• Brantley on whether Chapman will remain in the rotation: "The powers that be in this organization are smart enough to know that if, four to 10 starts down the road that things aren't going well, they'll put him back in the bullpen, and they'll go back to what they had last year.''
  • Ondrusek on the Reds' camaraderie: "We have a good group of guys. If a new guy comes in, we get along real well. If somebody gets hurt, there's somebody there to step up. It speaks to the resiliency of the club.''
  • Williams on the Reds' selection as Baseball America's Organization of the Year: "This award is pretty special because it covers our scouting department, both amateur and pro. It covers our player development, the decisions we've made in the front office. We talked to [Baseball America] and asked them why they picked us, and it really had a lot to do with the fact that we build from within. And Baseball America likes to reward organizations that sign and develop their own players.''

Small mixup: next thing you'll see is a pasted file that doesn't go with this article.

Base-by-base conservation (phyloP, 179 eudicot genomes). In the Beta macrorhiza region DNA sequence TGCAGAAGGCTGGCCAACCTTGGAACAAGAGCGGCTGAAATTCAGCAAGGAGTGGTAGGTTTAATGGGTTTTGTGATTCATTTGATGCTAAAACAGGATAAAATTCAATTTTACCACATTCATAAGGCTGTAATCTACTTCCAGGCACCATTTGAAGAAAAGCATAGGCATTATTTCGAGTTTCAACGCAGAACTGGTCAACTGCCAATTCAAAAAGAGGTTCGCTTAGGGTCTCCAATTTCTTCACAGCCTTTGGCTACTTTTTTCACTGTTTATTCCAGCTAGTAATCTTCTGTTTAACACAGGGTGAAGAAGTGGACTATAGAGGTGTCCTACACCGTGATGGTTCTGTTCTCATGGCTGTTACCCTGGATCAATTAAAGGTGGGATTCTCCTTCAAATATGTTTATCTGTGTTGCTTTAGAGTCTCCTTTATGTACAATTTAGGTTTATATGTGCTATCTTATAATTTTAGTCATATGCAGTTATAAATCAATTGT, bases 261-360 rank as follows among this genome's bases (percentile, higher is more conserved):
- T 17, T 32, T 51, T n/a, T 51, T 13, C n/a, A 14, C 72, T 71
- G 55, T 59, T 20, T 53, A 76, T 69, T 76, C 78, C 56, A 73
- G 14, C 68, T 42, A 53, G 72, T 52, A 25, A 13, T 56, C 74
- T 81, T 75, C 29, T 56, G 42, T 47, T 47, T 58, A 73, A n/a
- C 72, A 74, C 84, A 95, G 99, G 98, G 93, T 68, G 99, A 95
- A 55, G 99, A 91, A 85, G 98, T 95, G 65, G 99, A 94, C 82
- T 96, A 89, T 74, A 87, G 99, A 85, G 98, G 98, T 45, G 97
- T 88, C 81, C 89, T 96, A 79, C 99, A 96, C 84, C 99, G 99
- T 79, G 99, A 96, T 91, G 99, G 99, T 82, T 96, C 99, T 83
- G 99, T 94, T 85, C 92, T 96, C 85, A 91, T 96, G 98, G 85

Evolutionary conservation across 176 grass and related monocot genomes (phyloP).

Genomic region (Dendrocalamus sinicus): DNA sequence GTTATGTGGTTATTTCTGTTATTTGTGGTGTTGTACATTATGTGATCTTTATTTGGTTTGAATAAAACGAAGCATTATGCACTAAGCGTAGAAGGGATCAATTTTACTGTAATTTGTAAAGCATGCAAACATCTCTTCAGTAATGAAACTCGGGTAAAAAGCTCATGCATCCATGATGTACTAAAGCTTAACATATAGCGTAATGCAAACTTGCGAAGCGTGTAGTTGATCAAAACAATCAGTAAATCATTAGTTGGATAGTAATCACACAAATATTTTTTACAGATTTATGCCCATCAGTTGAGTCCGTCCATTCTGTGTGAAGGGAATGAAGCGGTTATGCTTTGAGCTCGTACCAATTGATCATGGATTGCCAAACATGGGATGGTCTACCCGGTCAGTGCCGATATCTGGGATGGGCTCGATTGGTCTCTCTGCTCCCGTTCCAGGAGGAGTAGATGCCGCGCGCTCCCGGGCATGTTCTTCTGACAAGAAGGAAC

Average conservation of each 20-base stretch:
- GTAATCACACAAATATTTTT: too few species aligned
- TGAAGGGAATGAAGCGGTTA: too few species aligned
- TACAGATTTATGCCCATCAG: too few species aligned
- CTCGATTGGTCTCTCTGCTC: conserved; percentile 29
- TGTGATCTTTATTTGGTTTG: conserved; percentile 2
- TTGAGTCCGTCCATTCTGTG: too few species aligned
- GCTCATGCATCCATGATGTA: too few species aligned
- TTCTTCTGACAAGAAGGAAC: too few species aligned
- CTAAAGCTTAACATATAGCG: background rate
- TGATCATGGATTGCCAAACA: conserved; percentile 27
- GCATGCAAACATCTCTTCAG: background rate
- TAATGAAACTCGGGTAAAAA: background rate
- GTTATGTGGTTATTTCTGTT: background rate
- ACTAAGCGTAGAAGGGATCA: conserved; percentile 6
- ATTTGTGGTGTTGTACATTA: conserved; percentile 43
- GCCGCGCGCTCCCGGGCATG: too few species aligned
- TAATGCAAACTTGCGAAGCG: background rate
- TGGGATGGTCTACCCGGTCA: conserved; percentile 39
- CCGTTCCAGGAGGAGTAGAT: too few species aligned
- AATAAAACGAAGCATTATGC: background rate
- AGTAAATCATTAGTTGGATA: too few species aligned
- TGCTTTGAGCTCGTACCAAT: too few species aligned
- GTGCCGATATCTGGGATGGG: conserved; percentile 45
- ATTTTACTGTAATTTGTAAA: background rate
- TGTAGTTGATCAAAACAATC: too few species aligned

• Brantley, elaborating on Hamilton's potential on the bases: "Anytime you have speed on the basepaths and you're having to face a difficult hitter, it's hard. To know that the guy can [steal] a base in the blink of an eye makes it even that much more difficult. Not only to hold the baserunner but now you have to face the likes of Brandon Phillips, Joey Votto, Jay Bruce, Ryan Ludwig. And that's when [those hitters] are at their best. They're at their best when they have runners on base on or scoring position. Statistics prove that.''
  • Frazier on whether third baseman Scott Rolen will return this season or retire: "I wish I knew. That's a big question, so we'll see.''
  • Frazier, a former Rutgers baseball player, on facing West Virginia: "They always had big guys on the team. I thought they were all on steroids. They were always good competition. I liked coming down here. How far is the University from here?''  
  • Frazier on his favorite Frank Sinatra song: "'Fly Me to the Moon' is pretty cool, but there's a bunch.''
  • Reach Mike Whiteford at